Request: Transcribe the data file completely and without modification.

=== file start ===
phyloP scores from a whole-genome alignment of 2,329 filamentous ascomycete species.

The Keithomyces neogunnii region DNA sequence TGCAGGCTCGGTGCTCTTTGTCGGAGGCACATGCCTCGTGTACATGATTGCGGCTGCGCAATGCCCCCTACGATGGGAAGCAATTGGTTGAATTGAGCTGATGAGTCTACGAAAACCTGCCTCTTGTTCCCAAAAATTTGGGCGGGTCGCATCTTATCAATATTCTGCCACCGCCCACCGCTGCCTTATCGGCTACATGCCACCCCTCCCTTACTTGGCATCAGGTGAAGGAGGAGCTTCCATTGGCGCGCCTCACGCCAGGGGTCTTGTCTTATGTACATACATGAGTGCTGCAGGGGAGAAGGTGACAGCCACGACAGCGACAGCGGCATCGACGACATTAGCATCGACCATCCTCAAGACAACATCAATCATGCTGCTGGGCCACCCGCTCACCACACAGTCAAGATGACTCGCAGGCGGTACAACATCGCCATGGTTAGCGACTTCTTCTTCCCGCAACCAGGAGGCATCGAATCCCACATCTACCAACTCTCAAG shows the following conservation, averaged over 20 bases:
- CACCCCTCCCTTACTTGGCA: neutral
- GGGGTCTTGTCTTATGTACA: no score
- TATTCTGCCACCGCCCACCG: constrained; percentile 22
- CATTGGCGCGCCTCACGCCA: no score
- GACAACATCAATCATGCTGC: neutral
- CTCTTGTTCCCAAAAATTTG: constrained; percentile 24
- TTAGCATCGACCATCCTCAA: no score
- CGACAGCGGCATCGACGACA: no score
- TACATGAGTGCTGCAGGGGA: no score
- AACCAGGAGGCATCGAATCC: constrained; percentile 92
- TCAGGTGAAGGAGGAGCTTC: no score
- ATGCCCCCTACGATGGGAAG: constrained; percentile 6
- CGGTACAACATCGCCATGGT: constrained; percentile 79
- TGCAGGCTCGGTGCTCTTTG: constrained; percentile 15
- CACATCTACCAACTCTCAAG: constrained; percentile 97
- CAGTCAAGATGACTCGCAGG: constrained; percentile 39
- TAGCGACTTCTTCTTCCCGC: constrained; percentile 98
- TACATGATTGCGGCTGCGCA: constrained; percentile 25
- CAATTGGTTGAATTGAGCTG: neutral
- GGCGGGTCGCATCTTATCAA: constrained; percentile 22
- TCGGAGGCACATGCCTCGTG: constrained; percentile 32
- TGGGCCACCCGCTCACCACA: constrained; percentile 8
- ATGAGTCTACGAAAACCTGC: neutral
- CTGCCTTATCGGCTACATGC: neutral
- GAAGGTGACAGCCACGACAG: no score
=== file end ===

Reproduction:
phyloP scores from a whole-genome alignment of 2,329 filamentous ascomycete species.

The Keithomyces neogunnii region DNA sequence TGCAGGCTCGGTGCTCTTTGTCGGAGGCACATGCCTCGTGTACATGATTGCGGCTGCGCAATGCCCCCTACGATGGGAAGCAATTGGTTGAATTGAGCTGATGAGTCTACGAAAACCTGCCTCTTGTTCCCAAAAATTTGGGCGGGTCGCATCTTATCAATATTCTGCCACCGCCCACCGCTGCCTTATCGGCTACATGCCACCCCTCCCTTACTTGGCATCAGGTGAAGGAGGAGCTTCCATTGGCGCGCCTCACGCCAGGGGTCTTGTCTTATGTACATACATGAGTGCTGCAGGGGAGAAGGTGACAGCCACGACAGCGACAGCGGCATCGACGACATTAGCATCGACCATCCTCAAGACAACATCAATCATGCTGCTGGGCCACCCGCTCACCACACAGTCAAGATGACTCGCAGGCGGTACAACATCGCCATGGTTAGCGACTTCTTCTTCCCGCAACCAGGAGGCATCGAATCCCACATCTACCAACTCTCAAG shows the following conservation, averaged over 20 bases:
- CACCCCTCCCTTACTTGGCA: neutral
- GGGGTCTTGTCTTATGTACA: no score
- TATTCTGCCACCGCCCACCG: constrained; percentile 22
- CATTGGCGCGCCTCACGCCA: no score
- GACAACATCAATCATGCTGC: neutral
- CTCTTGTTCCCAAAAATTTG: constrained; percentile 24
- TTAGCATCGACCATCCTCAA: no score
- CGACAGCGGCATCGACGACA: no score
- TACATGAGTGCTGCAGGGGA: no score
- AACCAGGAGGCATCGAATCC: constrained; percentile 92
- TCAGGTGAAGGAGGAGCTTC: no score
- ATGCCCCCTACGATGGGAAG: constrained; percentile 6
- CGGTACAACATCGCCATGGT: constrained; percentile 79
- TGCAGGCTCGGTGCTCTTTG: constrained; percentile 15
- CACATCTACCAACTCTCAAG: constrained; percentile 97
- CAGTCAAGATGACTCGCAGG: constrained; percentile 39
- TAGCGACTTCTTCTTCCCGC: constrained; percentile 98
- TACATGATTGCGGCTGCGCA: constrained; percentile 25
- CAATTGGTTGAATTGAGCTG: neutral
- GGCGGGTCGCATCTTATCAA: constrained; percentile 22
- TCGGAGGCACATGCCTCGTG: constrained; percentile 32
- TGGGCCACCCGCTCACCACA: constrained; percentile 8
- ATGAGTCTACGAAAACCTGC: neutral
- CTGCCTTATCGGCTACATGC: neutral
- GAAGGTGACAGCCACGACAG: no score